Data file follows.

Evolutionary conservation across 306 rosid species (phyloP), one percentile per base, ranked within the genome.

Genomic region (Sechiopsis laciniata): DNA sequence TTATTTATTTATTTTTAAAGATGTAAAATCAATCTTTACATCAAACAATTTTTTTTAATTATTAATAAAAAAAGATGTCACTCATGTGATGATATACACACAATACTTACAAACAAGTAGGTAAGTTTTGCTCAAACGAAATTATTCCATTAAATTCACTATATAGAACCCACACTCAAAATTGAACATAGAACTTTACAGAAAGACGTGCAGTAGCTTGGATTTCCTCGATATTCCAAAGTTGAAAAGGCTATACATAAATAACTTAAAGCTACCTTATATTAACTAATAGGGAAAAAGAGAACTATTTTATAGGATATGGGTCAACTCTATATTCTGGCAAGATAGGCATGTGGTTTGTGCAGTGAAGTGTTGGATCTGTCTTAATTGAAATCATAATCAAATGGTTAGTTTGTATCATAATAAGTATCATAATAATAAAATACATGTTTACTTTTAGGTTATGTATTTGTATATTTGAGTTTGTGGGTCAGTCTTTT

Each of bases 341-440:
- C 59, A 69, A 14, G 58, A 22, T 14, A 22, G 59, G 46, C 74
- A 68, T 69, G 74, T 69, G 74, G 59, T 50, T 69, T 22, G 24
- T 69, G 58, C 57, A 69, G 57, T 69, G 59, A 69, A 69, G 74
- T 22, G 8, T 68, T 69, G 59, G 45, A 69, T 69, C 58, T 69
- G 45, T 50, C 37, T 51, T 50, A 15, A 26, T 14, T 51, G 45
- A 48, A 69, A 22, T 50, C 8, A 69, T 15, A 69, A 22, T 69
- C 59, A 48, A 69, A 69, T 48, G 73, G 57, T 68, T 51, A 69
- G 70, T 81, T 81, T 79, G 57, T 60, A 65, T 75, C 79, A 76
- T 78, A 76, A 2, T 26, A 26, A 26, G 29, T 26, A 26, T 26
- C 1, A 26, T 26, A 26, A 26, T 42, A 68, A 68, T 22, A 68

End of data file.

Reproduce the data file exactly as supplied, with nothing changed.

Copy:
Evolutionary conservation across 306 rosid species (phyloP), one percentile per base, ranked within the genome.

Genomic region (Sechiopsis laciniata): DNA sequence TTATTTATTTATTTTTAAAGATGTAAAATCAATCTTTACATCAAACAATTTTTTTTAATTATTAATAAAAAAAGATGTCACTCATGTGATGATATACACACAATACTTACAAACAAGTAGGTAAGTTTTGCTCAAACGAAATTATTCCATTAAATTCACTATATAGAACCCACACTCAAAATTGAACATAGAACTTTACAGAAAGACGTGCAGTAGCTTGGATTTCCTCGATATTCCAAAGTTGAAAAGGCTATACATAAATAACTTAAAGCTACCTTATATTAACTAATAGGGAAAAAGAGAACTATTTTATAGGATATGGGTCAACTCTATATTCTGGCAAGATAGGCATGTGGTTTGTGCAGTGAAGTGTTGGATCTGTCTTAATTGAAATCATAATCAAATGGTTAGTTTGTATCATAATAAGTATCATAATAATAAAATACATGTTTACTTTTAGGTTATGTATTTGTATATTTGAGTTTGTGGGTCAGTCTTTT

Each of bases 341-440:
- C 59, A 69, A 14, G 58, A 22, T 14, A 22, G 59, G 46, C 74
- A 68, T 69, G 74, T 69, G 74, G 59, T 50, T 69, T 22, G 24
- T 69, G 58, C 57, A 69, G 57, T 69, G 59, A 69, A 69, G 74
- T 22, G 8, T 68, T 69, G 59, G 45, A 69, T 69, C 58, T 69
- G 45, T 50, C 37, T 51, T 50, A 15, A 26, T 14, T 51, G 45
- A 48, A 69, A 22, T 50, C 8, A 69, T 15, A 69, A 22, T 69
- C 59, A 48, A 69, A 69, T 48, G 73, G 57, T 68, T 51, A 69
- G 70, T 81, T 81, T 79, G 57, T 60, A 65, T 75, C 79, A 76
- T 78, A 76, A 2, T 26, A 26, A 26, G 29, T 26, A 26, T 26
- C 1, A 26, T 26, A 26, A 26, T 42, A 68, A 68, T 22, A 68